|Numéro de publication||US6299648 B1|
|Type de publication||Octroi|
|Numéro de demande||US 09/527,180|
|Date de publication||9 oct. 2001|
|Date de dépôt||17 mars 2000|
|Date de priorité||17 mars 2000|
|État de paiement des frais||Payé|
|Autre référence de publication||WO2001070140A2, WO2001070140A3|
|Numéro de publication||09527180, 527180, US 6299648 B1, US 6299648B1, US-B1-6299648, US6299648 B1, US6299648B1|
|Inventeurs||Robert L. Doubler, John E. Hammill, Sr.|
|Cessionnaire d'origine||Hammill Manufacturing Co.|
|Exporter la citation||BiBTeX, EndNote, RefMan|
|Citations de brevets (31), Référencé par (99), Classifications (28), Événements juridiques (9)|
|Liens externes: USPTO, Cession USPTO, Espacenet|
This invention relates to the surgical field of joint replacement, particularly to a modular artificial joint having three elements which replace the natural hip, and most particularly to the connection between the intramedullary rod and the other parts of the prosthesis.
In replacing a hip joint, the head of the femur is removed along with the ball. The femur is shaped and prepared for receiving the prosthesis so that the artificial joint will closely approximate the natural hip.
The modular artificial joint has three elements which replace the natural hip. The intramedullary rod is inserted into the end of the femur. The entire prosthesis is supported by this connection between the rod and the femur. The upper portion of the rod which extends out of the femur is fitted into a trochanter element which is shaped like the removed broad head of the femur which it replaces. This element, along with the rod, is used to adjust the length of the prosthesis to approximate the natural length of the femur. A neck element is inserted into the trochanter element and carries an angular extension onto which the ball joint will be fixed. All these elements have a central bore and are permanently secured together by a bolt which is inserted into the neck element, extends through the trochanter element, and is threaded into the upper end of the rod. In some cases, the intramedullary rod may be attached to the bone with bone cement while, in other cases the cement is omitted.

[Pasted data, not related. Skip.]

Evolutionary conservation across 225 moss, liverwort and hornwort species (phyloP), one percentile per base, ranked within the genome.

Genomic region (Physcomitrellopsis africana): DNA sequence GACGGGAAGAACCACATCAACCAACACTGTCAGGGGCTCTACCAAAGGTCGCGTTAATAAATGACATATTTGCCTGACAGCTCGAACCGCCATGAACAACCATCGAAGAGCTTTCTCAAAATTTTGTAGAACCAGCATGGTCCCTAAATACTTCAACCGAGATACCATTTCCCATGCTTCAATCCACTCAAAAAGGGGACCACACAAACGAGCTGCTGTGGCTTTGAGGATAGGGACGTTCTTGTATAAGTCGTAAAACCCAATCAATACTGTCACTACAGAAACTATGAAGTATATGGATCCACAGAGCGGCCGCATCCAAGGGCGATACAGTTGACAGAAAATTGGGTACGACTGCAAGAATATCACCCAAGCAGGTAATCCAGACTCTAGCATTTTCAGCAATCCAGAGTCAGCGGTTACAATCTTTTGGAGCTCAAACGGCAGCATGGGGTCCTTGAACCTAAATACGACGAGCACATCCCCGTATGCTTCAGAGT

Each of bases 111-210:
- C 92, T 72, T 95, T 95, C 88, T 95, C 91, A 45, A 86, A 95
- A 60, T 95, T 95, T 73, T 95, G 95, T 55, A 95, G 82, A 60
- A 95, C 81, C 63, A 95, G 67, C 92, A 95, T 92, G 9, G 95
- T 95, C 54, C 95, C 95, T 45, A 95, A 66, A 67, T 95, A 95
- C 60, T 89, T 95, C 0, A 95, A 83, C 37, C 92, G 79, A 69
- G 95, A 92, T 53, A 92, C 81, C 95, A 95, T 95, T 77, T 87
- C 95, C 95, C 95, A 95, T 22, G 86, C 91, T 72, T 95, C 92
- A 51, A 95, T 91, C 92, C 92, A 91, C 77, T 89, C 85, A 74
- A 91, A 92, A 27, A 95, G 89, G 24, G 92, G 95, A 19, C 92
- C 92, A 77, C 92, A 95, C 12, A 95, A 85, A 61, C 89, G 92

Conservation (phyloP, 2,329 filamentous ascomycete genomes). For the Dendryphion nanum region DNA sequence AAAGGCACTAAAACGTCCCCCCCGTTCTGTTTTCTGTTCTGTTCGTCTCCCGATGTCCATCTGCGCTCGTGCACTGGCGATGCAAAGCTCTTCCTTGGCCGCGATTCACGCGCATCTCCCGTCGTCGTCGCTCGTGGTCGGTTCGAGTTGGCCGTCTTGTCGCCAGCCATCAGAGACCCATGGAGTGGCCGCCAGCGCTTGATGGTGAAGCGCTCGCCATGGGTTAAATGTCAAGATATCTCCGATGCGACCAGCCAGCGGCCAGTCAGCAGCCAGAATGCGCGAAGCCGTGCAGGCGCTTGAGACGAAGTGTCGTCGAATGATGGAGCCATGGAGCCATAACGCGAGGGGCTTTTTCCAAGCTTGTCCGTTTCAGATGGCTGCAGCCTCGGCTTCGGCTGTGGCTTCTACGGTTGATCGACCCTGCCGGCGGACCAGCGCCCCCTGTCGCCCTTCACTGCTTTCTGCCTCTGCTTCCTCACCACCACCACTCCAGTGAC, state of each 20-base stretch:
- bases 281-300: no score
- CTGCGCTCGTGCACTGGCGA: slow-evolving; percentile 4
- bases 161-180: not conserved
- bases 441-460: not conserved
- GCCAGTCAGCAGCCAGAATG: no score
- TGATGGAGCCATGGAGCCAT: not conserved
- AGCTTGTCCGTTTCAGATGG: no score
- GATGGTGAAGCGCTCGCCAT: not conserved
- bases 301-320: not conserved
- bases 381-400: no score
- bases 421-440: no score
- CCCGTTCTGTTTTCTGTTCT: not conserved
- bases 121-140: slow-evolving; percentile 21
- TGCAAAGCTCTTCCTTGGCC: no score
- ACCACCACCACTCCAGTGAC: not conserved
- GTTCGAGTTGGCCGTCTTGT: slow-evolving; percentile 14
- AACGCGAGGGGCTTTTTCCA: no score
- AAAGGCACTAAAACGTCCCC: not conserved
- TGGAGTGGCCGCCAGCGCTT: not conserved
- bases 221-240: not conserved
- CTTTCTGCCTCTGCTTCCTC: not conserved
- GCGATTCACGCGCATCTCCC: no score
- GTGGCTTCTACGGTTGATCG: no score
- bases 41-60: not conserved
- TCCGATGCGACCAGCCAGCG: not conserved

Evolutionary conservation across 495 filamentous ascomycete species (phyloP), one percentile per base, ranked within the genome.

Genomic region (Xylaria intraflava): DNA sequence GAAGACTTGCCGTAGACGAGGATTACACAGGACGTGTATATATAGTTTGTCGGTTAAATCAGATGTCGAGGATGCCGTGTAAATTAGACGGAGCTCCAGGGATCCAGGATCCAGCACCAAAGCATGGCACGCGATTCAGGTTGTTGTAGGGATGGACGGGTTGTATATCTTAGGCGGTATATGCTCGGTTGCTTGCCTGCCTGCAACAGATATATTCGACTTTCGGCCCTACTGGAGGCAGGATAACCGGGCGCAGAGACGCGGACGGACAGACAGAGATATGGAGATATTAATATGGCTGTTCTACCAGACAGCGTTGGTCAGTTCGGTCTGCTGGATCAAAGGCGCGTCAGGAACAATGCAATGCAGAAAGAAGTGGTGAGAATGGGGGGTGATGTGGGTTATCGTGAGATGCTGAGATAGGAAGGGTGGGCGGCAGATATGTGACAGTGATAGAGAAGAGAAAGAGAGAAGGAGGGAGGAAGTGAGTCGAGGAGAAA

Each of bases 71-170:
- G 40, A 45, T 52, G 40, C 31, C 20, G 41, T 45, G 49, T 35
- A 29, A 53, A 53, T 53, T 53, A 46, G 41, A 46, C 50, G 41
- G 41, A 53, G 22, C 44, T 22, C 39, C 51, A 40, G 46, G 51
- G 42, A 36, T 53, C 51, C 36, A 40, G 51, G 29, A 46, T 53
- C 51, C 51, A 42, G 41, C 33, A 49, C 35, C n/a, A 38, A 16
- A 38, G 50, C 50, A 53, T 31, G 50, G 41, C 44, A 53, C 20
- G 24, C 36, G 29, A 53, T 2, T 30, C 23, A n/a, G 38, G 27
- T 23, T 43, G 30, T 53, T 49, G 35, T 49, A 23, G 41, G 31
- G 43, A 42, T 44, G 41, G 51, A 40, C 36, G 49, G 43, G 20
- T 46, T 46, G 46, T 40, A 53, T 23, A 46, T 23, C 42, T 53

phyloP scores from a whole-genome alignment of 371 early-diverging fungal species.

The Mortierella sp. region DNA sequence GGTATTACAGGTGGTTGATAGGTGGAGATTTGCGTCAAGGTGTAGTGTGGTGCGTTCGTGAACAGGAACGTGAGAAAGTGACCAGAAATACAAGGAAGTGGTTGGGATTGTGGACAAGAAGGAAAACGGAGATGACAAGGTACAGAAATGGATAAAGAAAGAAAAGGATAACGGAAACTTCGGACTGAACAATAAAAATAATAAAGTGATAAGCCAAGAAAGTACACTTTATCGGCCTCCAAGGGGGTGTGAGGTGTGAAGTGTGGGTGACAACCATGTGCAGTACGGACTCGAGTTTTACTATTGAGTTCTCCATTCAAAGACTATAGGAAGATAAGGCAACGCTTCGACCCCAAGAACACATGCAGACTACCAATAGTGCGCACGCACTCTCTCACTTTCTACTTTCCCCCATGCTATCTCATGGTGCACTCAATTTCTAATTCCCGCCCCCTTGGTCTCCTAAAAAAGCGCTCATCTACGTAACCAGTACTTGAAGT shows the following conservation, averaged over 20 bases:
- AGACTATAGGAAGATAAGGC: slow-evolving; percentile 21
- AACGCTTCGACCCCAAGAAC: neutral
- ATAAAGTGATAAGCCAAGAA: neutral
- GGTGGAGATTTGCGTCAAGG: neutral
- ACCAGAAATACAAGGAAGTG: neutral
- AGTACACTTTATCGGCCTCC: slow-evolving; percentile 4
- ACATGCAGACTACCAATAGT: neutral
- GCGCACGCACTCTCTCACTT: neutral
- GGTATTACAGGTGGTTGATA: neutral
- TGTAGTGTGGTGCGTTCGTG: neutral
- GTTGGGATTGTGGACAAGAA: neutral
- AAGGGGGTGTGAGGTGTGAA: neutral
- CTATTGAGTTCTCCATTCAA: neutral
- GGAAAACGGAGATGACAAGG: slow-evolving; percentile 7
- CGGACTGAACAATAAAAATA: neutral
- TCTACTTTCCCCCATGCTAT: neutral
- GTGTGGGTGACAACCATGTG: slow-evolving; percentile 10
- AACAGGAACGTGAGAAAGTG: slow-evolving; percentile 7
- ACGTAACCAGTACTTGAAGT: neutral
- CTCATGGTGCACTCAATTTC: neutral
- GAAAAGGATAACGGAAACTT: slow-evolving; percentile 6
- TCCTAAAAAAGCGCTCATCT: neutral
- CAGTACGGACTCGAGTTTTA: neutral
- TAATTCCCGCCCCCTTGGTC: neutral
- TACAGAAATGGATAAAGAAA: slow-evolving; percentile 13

When the cement is omitted, the placement and fixation of the intramedullary rod becomes more critical to pain free usage of the prosthesis. Further, it is most important that the intramedullary rod not be disturbed after insertion since this would corrupt the union between the rod and the interior of the femur.
In order to maintain the original union between the femur and the intramedullary rod, modular prosthesis have been developed to allow rotational adjustment of the several parts or elements about the rod during the placement of the prosthesis to more closely reproduce the natural structure of the hip. The modular concept also allows the selection of different sized elements, before or during surgery, to more closely approximate the natural joint.
With the advantage of flexibility gained by modular prosthesis, there comes the requirement that there be no movement between the several parts or elements after implantation. These movements may cause misalignment of the joint resulting in increased pain, trauma to the joint and, even, dislocation of the joint.
The prior art is replete with artificial prosthesis and hip joints, in particular.